Picture: Faisal Khan.
When torrential rain fell on Indian-occupied Kashmir, on 3 September 2014, people in the capital city of Srinagar by and large saw it as relief from the insipid heat of the last few weeks. Five days later, two-thirds of Srinagar was flooded as the Jhelum river, which criss-crosses the city, breached its banks at four of the seven main historical bridges. The massive flood was the worst to hit Kashmir valley in the last 100 years. The Jhelum had swelled to more than 100,000 (one lakh) cusecs of water, three times higher than its normal capacity. While the raging waters had flooded most of Srinagar, the Jawahar Nagar neighbourhood was the worst affected.
The Jhelum slices the city into two parts at Pantha Chowk, 10km away from the city centre, Lal Chowk. At Ram Munshi Bagh, where the Jhelum’s water level is checked, it was recorded at 24 feet, six feet above the danger level. To prevent the city from inundation, this extra water flows into a parallel flood channel whose capacity is 16,000 cusecs, but because of silting and encroachment it could take only 6,000 cusecs. This extra water breached the dykes of both the river and the flood channel and flooded Srinagar.
Jawahar Nagar, which was built 60 years ago, lies between the Jhelum and the flood channel. The overflow water which inundated the neighbourhood approached it from both sides.
The day before the floods, Ghulam Rasool Tota, a resident of the Rhustam colony in Jawahar Nagar, had finished the marriage ceremony of his third daughter. On the morning of 7 September, Tota and his relatives, who were invited to the marriage celebrations, were asleep in his old one-storey house. Around 8 am, Tota went to kiss his elder daughter’s three-year-old son. When he cuddled the boy, Tota’s hands became wet.
“I thought he had urinated”, says Tota.
After returning him to the bed, Tota entered his courtyard. What he saw there was unthinkable. “The water was flowing like fire and entering my house”, he told me. “It was beyond the limits of my imagination to say from where the water was coming.”
Minutes after Tota alerted everyone that water was entering the house that had enjoyed wedding celebrations only a few hours before, all the family went helter skelter. They began looking for things but by now the house was under four feet of water.
With only the chance to save their lives left, all the family members scattered in different directions. Nobody knew where to go or what to do. A few metres away, after wading through the water, a passage led them to a four-storey house. Some entered and others went another way. Two hours later, three storeys of the house were underwater.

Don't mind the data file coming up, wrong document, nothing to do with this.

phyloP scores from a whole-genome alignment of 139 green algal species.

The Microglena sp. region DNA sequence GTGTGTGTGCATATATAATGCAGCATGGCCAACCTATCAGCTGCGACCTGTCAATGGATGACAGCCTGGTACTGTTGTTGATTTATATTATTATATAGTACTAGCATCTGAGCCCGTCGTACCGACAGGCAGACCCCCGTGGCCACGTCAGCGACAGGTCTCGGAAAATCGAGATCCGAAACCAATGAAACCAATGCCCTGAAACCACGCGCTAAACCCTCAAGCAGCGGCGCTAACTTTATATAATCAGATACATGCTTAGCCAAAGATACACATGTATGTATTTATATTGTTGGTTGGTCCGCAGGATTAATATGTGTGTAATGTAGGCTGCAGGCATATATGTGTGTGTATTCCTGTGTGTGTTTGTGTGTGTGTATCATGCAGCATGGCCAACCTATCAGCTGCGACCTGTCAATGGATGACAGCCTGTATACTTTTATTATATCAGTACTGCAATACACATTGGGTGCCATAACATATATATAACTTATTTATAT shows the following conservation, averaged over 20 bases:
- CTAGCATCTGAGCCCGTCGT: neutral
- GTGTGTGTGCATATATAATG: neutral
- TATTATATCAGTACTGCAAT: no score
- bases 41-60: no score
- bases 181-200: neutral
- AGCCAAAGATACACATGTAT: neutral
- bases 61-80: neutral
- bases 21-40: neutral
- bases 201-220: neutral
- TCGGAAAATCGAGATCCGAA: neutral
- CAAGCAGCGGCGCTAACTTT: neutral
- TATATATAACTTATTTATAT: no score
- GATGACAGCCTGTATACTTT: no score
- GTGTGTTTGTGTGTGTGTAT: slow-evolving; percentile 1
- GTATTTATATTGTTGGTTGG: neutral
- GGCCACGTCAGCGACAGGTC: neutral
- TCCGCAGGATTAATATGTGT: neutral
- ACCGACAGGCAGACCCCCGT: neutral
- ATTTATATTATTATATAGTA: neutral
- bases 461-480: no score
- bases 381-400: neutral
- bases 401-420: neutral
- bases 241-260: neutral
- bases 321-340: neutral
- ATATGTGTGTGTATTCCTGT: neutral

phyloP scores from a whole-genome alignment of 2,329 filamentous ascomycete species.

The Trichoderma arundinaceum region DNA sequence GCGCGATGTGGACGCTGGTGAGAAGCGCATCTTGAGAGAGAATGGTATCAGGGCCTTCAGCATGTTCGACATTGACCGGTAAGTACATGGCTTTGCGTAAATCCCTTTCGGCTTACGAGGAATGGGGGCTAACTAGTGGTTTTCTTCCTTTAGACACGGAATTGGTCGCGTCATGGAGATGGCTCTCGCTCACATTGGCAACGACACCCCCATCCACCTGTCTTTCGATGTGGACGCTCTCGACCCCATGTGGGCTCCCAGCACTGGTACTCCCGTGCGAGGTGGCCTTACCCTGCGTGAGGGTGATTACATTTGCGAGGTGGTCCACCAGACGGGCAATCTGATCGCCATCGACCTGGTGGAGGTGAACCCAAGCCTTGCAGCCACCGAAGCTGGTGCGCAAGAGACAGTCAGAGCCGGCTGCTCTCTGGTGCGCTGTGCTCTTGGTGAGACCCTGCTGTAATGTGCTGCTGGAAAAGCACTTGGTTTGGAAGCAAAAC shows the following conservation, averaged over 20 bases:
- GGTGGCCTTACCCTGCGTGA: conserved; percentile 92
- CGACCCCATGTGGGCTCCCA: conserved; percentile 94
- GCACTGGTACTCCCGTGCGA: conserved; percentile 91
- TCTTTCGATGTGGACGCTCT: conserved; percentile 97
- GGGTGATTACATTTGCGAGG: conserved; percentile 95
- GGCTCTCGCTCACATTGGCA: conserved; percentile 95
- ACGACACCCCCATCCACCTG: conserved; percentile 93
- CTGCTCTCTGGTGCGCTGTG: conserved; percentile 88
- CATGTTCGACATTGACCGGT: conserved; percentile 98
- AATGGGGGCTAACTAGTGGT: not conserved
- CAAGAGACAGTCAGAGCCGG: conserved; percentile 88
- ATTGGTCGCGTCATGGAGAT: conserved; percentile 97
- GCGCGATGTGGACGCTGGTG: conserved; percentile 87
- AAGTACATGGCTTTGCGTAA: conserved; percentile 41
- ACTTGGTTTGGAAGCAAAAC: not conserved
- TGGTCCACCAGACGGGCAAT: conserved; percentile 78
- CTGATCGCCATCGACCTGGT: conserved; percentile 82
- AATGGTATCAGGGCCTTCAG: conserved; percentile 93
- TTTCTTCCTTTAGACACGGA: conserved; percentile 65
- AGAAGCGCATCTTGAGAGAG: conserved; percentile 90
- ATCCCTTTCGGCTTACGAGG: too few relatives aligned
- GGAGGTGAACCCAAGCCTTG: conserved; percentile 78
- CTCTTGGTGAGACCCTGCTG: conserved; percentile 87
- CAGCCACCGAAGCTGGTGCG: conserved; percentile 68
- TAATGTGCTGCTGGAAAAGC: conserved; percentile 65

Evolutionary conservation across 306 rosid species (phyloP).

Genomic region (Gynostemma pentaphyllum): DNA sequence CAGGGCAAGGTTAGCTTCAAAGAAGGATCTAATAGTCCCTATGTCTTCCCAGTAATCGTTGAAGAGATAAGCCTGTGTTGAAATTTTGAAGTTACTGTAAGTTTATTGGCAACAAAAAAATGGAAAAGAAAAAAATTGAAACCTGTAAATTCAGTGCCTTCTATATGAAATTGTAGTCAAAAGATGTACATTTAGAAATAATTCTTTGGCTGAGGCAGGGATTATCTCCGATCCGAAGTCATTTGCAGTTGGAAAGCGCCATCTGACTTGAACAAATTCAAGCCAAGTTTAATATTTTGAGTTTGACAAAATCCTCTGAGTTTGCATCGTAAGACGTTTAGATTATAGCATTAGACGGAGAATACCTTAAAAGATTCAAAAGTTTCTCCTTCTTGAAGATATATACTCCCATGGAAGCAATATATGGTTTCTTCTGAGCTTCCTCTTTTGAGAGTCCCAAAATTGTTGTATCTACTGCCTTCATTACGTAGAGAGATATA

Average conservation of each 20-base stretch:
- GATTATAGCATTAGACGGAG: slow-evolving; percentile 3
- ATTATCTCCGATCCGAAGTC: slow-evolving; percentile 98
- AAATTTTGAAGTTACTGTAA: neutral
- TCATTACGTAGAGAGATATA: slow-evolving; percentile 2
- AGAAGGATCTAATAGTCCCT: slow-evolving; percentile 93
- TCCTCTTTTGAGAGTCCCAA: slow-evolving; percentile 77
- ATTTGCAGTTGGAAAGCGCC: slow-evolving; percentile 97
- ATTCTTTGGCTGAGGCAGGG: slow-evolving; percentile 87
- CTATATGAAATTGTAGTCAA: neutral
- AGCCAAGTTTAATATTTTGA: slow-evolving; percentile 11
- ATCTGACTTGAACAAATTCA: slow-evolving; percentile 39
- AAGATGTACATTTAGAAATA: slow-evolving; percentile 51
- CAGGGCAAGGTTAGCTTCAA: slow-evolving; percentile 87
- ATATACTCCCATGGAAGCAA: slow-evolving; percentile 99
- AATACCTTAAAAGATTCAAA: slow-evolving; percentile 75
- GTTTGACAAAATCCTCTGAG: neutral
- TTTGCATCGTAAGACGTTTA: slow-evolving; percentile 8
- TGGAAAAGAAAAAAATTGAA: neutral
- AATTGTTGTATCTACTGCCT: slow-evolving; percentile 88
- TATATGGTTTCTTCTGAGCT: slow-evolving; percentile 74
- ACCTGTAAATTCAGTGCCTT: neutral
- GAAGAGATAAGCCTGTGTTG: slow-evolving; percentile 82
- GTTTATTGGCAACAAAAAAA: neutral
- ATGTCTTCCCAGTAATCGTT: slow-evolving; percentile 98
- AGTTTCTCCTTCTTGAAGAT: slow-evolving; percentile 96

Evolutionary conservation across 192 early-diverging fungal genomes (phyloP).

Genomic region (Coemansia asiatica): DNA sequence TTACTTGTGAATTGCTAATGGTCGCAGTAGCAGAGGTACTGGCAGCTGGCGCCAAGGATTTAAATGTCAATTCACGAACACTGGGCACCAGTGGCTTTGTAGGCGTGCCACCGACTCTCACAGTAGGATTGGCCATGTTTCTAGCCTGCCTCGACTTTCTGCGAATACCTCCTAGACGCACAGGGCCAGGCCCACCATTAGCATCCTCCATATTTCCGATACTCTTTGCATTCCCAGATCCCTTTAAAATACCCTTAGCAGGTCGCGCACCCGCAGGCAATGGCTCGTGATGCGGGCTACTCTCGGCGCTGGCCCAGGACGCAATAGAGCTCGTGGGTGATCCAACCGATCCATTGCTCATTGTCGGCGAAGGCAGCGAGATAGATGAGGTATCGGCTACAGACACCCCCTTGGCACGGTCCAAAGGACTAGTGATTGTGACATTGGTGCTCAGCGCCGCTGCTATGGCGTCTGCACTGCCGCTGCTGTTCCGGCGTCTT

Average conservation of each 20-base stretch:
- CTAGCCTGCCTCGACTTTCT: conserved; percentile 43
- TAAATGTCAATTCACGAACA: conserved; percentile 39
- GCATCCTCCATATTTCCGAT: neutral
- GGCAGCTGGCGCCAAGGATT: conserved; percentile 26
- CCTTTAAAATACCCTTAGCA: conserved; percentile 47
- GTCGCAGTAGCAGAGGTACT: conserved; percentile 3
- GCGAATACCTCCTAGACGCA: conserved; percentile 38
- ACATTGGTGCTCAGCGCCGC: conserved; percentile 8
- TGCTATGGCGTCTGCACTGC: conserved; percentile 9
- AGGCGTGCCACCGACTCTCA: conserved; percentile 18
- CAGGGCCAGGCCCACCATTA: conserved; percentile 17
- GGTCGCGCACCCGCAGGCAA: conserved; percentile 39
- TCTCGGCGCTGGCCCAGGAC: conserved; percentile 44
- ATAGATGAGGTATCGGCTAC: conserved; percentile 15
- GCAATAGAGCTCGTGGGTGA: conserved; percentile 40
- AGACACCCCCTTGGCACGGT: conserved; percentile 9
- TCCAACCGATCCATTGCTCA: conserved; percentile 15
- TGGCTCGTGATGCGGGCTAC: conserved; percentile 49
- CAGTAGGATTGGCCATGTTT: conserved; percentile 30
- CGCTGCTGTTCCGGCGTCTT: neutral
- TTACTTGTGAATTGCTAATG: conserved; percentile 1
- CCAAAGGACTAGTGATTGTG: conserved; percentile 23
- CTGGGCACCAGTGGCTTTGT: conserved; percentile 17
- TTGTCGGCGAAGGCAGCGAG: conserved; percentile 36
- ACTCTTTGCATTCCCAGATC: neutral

“We could not imagine that the water would flow with this speed and reach that level”, says Rameez, Tota’s only son among five daughters.
Rameez, along with his other two sisters, eight relatives and 20 other family members were stuck in the attic of the house for five days. Some of them were non-locals from the Indian state of Bihar. Rameez knew nothing of his parent’s whereabouts for the next 15 days, nor of his newly wed sister and her in-laws.
*“As the level of water was rising till it reached the third storey of the house, we started reciting verses from the Qur’an as we considered it the last day of our life”, recollects Rameez. *
For the next five days, they all waited helplessly for the government to rescue them. They had no food and no water. Their was no sign of the state. The problem was compounded by the collapse of entire communication system, included cellphones and internet. The valley remained cut off from the rest of the world. The breakdown of cellphone services in particular spread fear as thousands of families were unable to reach their relatives and friends who were caught in the flood.
Rameez’s situation was the same. He could neither go out to find his parents, nor call any relative or friend to save them. His immediate need was to leave for a safer place.
On the second day in the house, an Indian army helicopter hovered overhead. A ray of hope broke the eerie silence among the members. “We thought”, says Rameez, “that the army would rescue us.”
While Rameez kept hoping that the Indian army would rescue them, his expectation was broken when no help came from the army helicopters above. To get the helicopters’ attention, Rameez played three tricks, all in vain. First he whistled endlessly, then he burned wood to generate smoke and give the impression of emergency. Lastly he wrapped a blanket marked with a red sign around the non-locals, to symbolise a medical emergency, because Rameez thought that it would lure the army into thinking that Indian labourers were in need of medical help.